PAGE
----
Looking to reform the way aid reaches crisis zones, the 3 Million Club has opened an online store that delivers life-saving items directly to those most in need
For a number of years, there has been a growing critique within the nonprofit sector about whether the current model being used by large international aid organizations working in the developing world is really the most effective way to help local populations.
In most cases with major nonprofits, they work with large international and local team infrastructures, which while well intentioned, lead to significant overhead and far less value reaching the people who need it most.
According to a report from the United Nations, 60 cents of every dollar in a traditional aid group’s budget is spent on an organization’s operational costs, leaving only 40 cents over to be doled out through their local partners and programs.
With this much apparent waste, it can unfortunately make many people question the value of getting involved.
In hopes of reforming the aid sector, a trio of angel investors decided to try their hand at transferring some of the efficiency and scrappiness of the startup experience into the process, integrating technology and stronger business models to produce stronger results.
The team of Franck Benhamou, Dan Vigdor and Ran Tushia wanted to find a way to bring life-saving supplies to vulnerable populations, but without the heft that comes with standard aid organizations. In search of guidance on how to actually pull it off, they turned to long time humanitarian professional Chamutal Afek-Eitam.
After over 16 years of working with the UN and other aid projects, Afek-Eitam saw an opportunity for disruption, putting smarter implementation of technology and lean business practices to work with the goal of getting the most value to the end recipients.
Believing in the value of incorporating technology into the aid space, Afek-Eitam had previously worked on information sharing for the aid community project Humanitarian Genome, where she worked with programmer Ishay Green, who later linked her with Ran Tushia. He contacted her about how to get a more efficient project underway, incorporating the startup model’s lean business and technology into the humanitarian world.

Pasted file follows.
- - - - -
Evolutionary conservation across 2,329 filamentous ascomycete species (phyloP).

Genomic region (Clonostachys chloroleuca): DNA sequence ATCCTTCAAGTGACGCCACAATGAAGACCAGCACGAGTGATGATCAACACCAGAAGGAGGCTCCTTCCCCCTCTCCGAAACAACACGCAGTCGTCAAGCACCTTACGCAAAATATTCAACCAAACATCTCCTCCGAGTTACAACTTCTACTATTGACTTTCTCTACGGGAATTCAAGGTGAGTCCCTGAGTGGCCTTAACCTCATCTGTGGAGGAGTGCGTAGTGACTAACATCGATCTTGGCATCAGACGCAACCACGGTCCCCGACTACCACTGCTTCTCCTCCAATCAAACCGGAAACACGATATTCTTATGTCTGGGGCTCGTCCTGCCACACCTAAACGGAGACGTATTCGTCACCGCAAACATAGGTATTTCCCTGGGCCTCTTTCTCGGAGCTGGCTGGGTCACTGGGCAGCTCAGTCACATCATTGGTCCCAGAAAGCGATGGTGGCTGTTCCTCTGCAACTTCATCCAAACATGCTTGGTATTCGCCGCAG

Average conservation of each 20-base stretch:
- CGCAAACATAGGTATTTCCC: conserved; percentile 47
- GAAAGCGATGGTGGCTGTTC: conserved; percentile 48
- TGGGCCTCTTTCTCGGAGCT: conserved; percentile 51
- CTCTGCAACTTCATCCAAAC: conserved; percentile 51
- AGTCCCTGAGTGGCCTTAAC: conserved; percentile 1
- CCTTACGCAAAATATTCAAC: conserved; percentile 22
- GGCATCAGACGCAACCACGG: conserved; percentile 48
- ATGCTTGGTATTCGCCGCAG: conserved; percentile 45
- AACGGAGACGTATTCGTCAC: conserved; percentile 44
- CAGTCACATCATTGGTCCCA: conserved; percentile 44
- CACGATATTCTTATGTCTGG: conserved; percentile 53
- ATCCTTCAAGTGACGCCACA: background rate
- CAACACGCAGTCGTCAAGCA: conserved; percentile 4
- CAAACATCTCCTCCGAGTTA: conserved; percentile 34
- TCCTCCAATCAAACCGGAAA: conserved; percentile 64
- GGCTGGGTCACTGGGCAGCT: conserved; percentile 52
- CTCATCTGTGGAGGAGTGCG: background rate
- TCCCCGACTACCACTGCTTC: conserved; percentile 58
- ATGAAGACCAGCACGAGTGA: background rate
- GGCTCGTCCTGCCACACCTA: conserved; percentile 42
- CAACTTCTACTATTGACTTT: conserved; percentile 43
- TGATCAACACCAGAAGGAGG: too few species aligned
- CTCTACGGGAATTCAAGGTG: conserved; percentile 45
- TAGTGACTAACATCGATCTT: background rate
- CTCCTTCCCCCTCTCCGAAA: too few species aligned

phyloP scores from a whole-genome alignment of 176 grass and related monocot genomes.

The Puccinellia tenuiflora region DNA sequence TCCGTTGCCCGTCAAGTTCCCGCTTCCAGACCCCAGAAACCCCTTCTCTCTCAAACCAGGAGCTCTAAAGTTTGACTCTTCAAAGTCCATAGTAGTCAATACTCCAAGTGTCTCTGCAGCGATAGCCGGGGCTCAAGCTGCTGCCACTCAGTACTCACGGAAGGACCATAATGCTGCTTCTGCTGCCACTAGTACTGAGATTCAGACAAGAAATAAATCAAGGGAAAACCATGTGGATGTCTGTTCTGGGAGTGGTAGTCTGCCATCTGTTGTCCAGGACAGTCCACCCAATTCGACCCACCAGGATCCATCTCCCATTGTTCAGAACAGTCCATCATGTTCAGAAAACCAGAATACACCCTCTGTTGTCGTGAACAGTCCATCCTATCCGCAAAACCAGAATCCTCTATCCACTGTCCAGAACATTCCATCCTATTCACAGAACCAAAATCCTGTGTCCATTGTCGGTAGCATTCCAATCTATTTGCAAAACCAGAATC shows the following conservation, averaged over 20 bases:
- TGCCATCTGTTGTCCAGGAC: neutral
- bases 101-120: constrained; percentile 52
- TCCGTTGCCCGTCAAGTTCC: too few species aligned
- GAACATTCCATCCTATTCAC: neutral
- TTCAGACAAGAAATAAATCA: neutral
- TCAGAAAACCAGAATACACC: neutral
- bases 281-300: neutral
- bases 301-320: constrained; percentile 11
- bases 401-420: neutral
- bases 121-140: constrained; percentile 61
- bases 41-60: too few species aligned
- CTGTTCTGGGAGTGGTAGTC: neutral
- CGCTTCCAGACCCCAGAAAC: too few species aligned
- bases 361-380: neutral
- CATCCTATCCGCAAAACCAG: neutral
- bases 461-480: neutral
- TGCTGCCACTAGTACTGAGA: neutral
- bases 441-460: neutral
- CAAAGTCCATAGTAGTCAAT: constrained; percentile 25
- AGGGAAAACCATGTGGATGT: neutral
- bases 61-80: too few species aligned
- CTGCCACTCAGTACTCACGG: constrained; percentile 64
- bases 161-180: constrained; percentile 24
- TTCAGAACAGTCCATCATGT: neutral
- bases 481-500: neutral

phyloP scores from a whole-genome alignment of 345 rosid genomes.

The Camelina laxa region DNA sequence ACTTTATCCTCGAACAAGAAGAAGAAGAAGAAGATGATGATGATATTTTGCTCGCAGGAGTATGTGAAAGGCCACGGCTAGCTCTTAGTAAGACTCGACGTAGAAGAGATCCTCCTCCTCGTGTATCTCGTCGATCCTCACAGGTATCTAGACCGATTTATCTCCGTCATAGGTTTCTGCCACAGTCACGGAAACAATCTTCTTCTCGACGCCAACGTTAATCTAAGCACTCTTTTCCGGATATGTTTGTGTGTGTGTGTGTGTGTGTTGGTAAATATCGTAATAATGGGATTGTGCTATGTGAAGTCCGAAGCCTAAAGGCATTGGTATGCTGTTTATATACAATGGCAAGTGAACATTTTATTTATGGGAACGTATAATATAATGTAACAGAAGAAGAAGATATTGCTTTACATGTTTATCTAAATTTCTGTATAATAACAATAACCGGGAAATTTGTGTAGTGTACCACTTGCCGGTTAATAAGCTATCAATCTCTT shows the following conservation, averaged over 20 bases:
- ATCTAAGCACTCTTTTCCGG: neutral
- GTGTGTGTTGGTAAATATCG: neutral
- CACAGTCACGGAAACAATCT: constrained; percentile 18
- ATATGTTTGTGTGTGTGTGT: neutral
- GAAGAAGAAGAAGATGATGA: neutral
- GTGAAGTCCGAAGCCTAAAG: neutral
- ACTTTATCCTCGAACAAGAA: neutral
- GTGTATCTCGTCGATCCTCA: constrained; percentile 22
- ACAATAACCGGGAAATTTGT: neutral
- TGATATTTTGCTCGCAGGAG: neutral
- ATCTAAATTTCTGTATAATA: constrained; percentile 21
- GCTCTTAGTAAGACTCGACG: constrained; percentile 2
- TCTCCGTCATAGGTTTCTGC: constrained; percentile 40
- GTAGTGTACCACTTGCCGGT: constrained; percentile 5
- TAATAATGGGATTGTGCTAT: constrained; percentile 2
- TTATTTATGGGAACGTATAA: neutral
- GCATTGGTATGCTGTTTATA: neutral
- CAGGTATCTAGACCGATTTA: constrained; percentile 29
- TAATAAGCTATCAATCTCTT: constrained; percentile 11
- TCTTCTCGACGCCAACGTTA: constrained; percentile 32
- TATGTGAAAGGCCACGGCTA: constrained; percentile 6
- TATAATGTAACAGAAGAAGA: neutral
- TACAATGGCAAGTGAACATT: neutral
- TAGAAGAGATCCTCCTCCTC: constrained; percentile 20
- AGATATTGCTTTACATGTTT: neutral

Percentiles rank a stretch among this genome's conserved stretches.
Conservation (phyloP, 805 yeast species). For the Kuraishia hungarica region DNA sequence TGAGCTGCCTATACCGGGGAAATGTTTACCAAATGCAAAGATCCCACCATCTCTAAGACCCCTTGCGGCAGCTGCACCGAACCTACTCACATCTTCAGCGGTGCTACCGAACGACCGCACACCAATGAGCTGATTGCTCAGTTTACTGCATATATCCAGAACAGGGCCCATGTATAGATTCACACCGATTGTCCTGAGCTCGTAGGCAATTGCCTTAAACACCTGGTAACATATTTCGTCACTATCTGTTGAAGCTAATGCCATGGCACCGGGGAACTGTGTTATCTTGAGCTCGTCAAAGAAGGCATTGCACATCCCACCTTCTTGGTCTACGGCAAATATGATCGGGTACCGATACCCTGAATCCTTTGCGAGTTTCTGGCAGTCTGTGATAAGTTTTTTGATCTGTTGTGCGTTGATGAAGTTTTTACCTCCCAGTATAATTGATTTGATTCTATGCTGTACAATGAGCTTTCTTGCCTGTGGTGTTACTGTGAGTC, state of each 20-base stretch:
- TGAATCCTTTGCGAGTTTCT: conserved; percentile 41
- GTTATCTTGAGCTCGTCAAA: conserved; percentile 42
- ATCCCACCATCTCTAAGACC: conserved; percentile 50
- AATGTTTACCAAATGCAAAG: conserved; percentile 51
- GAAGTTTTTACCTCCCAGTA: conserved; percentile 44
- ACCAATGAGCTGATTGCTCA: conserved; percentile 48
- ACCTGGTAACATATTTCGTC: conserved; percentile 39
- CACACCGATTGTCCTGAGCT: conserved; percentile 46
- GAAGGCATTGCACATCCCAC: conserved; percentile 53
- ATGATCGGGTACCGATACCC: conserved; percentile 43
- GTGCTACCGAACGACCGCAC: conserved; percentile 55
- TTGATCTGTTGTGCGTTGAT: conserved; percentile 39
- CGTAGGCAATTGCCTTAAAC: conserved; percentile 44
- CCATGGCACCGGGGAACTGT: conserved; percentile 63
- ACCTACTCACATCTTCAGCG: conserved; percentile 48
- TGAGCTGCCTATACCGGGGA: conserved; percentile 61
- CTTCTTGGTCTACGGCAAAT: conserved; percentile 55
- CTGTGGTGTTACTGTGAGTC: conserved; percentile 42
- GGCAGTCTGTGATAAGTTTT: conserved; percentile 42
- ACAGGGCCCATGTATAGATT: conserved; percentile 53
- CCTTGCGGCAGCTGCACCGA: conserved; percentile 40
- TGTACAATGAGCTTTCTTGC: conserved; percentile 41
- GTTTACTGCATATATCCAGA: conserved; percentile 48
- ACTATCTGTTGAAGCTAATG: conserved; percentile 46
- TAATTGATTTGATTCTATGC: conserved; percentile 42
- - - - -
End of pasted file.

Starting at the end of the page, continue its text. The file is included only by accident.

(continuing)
ogether with the angels, she founded the 3 Million Club, bringing Oren Sela with his background in digital marketing on as COO. They have since received added backing from Wix, eBay, Fiverr, and the asset management Lexinta Group.
They are working with communities in Haiti, Nepal, and now starting in India, with plans to expand to more locations.
E-commerce for good: working simple and lean
One of the most important lessons that the 3 Million Club seems to have taken from the world of e-commerce is the need for simplicity. In the shop on their site, donors have a number of different options to choose from, including nutrition, shelter, medical, water, sanitation and hygiene.
Still in the early stage, they currently have only a nutritional bar on offer that is designed to pull a child back from the dangers of malnutrition over the course of 12 weeks.
A two-week supply of 20 bars can be bought for $10, with the option to buy larger packages. This includes a 20% surcharge to the cost of the product to pay for their operations, which is quite low when compared with the minimum of 60% for most organizations mentioned above.
Making the most out of the donations is the core of their mission, leading to their motto that “What you buy is what they get.”
She says that according to their math, they should be able to break even in three years based on the marketplace alone, reducing the need to fundraise while creating a sustainable long-term project.
This is important if they will be able to have long-term efficacy in this space. The Global Humanitarian Assistance Report for 2015 found that despite a record breaking $24.5 billion raised for aid projects in 2014, the UN-backed organizations fell $7.5 billion short of the capital needed to meet the goals.
“What we’re working on now is developing our platform to get more people to purchase the product and to reach local manufacturers that are making mosquito nets, incubators and medical equipment, stoves,” she tells Geektime, noting that these vendors will be able to advertise on the platform to reach the public directly. With the launch of their platform with the nutritional bar, the 3 Million Club is now looking for new innovations to get into the system.